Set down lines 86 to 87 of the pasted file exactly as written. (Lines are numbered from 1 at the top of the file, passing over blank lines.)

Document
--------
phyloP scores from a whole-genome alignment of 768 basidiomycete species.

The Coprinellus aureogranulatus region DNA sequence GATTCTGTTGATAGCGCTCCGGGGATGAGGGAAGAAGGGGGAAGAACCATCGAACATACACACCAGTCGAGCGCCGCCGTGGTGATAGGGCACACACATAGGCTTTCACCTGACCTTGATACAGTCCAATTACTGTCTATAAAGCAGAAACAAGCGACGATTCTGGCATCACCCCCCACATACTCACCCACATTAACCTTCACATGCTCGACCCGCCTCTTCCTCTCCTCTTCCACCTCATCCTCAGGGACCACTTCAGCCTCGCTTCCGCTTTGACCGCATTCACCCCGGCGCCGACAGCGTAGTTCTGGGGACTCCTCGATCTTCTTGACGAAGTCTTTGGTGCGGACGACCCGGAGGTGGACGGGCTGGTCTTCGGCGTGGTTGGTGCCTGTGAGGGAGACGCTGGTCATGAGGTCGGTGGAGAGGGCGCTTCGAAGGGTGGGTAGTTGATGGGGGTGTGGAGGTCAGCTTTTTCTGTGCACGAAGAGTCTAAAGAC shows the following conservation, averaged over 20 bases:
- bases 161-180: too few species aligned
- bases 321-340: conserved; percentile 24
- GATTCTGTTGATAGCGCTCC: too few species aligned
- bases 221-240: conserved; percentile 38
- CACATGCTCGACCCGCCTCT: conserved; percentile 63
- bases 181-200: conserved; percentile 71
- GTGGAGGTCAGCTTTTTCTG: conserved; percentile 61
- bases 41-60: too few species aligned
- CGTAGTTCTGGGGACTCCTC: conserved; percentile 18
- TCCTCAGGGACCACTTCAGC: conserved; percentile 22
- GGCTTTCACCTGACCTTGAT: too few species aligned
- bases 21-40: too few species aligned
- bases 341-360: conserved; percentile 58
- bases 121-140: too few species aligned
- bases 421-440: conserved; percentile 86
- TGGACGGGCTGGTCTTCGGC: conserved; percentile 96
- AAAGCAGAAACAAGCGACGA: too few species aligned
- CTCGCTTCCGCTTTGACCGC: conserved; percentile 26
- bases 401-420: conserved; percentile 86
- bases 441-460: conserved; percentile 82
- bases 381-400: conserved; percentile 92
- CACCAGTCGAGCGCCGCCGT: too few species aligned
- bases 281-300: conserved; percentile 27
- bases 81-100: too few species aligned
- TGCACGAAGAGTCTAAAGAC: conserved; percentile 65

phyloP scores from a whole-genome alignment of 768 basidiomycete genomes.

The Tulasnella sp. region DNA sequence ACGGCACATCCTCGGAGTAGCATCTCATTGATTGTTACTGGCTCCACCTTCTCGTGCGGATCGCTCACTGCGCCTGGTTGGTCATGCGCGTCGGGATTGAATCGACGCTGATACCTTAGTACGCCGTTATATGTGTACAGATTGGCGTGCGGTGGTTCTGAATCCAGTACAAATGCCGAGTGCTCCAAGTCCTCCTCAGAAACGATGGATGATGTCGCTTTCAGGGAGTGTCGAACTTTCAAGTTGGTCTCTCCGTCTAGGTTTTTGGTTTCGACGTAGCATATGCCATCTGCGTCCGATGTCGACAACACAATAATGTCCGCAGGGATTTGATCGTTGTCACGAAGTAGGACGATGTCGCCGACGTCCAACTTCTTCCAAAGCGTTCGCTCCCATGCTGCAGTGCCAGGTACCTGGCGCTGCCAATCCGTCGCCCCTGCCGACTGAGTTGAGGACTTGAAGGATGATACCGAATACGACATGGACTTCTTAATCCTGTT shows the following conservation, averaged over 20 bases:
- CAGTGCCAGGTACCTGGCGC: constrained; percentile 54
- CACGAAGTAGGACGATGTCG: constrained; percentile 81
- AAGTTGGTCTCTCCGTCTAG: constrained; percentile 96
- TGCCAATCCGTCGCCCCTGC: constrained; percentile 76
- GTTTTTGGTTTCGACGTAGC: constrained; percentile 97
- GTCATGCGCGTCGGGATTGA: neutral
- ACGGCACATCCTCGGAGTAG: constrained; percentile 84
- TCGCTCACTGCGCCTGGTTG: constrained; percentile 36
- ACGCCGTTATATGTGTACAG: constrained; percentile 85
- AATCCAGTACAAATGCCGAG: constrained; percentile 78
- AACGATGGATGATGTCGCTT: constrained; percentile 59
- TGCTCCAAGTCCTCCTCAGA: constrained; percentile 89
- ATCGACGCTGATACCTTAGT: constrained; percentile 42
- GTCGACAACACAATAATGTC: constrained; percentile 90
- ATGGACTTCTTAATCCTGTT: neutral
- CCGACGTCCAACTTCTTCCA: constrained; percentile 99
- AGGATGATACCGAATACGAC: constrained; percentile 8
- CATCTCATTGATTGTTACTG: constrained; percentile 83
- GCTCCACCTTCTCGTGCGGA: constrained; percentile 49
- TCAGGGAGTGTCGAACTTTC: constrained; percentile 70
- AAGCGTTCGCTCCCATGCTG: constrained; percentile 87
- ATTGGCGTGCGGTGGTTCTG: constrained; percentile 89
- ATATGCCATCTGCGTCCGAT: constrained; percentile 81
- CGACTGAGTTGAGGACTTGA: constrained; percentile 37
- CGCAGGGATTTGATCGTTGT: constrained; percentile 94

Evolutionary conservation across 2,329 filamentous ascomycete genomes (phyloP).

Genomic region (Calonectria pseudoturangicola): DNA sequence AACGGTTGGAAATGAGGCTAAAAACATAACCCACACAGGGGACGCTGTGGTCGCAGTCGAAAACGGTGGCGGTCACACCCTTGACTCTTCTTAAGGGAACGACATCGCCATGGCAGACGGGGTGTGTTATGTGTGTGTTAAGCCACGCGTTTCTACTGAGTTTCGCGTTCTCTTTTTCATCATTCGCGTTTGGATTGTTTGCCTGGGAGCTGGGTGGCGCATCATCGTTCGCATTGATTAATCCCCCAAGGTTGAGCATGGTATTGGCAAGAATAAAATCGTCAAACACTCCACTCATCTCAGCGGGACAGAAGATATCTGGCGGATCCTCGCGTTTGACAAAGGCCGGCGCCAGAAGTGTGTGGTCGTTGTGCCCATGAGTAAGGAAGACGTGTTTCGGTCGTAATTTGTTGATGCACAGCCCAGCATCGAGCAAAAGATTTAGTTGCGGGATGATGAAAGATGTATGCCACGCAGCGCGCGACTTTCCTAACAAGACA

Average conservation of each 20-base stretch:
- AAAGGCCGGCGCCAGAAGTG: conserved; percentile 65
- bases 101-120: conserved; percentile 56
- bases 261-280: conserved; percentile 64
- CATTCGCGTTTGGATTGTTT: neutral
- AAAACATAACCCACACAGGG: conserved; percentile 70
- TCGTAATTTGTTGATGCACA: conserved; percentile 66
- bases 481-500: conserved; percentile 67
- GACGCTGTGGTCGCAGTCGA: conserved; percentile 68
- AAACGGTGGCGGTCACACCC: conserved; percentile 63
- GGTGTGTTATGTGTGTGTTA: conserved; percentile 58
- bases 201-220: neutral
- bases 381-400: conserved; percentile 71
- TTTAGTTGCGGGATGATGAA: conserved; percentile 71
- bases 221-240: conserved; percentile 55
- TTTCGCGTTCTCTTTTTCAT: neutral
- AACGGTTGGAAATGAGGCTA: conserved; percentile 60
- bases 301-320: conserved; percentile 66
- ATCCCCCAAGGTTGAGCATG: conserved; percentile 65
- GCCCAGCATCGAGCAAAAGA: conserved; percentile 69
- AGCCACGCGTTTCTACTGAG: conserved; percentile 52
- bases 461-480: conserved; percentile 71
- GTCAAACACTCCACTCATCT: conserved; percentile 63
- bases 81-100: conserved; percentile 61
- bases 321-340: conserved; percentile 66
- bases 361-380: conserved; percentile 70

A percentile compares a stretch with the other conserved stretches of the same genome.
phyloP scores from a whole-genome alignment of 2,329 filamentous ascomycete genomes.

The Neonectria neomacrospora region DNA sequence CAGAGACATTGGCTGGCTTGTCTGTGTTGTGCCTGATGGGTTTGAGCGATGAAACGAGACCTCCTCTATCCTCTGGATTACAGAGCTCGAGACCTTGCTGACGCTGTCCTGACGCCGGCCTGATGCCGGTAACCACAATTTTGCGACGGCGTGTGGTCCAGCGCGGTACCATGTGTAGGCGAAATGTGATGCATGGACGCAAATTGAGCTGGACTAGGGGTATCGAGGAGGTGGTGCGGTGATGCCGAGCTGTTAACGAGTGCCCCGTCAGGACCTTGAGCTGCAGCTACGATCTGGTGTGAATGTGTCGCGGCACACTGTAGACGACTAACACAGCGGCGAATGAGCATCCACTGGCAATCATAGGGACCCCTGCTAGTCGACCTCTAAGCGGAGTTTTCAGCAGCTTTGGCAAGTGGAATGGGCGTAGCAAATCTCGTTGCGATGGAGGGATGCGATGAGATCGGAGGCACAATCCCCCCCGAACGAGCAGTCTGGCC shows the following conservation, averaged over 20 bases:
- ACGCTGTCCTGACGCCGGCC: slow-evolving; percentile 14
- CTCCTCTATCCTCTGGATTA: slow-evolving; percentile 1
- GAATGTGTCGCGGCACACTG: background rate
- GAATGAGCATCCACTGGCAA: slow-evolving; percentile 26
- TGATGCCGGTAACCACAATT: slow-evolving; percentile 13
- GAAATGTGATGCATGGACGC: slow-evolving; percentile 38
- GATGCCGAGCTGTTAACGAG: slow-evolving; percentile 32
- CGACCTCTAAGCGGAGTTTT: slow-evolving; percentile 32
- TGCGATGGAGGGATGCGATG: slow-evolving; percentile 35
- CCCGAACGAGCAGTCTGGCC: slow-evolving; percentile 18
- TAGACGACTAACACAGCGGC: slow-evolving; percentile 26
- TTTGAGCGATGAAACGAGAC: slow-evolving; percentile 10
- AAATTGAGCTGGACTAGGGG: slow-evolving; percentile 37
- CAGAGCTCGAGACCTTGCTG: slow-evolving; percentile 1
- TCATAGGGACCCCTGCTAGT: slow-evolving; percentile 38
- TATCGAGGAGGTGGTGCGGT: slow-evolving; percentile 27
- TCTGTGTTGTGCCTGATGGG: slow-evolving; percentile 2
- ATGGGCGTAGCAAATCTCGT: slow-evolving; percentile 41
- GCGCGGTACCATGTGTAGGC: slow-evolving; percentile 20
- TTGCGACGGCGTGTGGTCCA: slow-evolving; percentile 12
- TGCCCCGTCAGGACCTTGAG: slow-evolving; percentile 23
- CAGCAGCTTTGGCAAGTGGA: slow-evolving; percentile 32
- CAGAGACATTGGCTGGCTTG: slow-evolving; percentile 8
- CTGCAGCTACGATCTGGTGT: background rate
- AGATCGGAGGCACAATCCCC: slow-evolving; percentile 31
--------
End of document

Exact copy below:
- ACGCTGTCCTGACGCCGGCC: slow-evolving; percentile 14
- CTCCTCTATCCTCTGGATTA: slow-evolving; percentile 1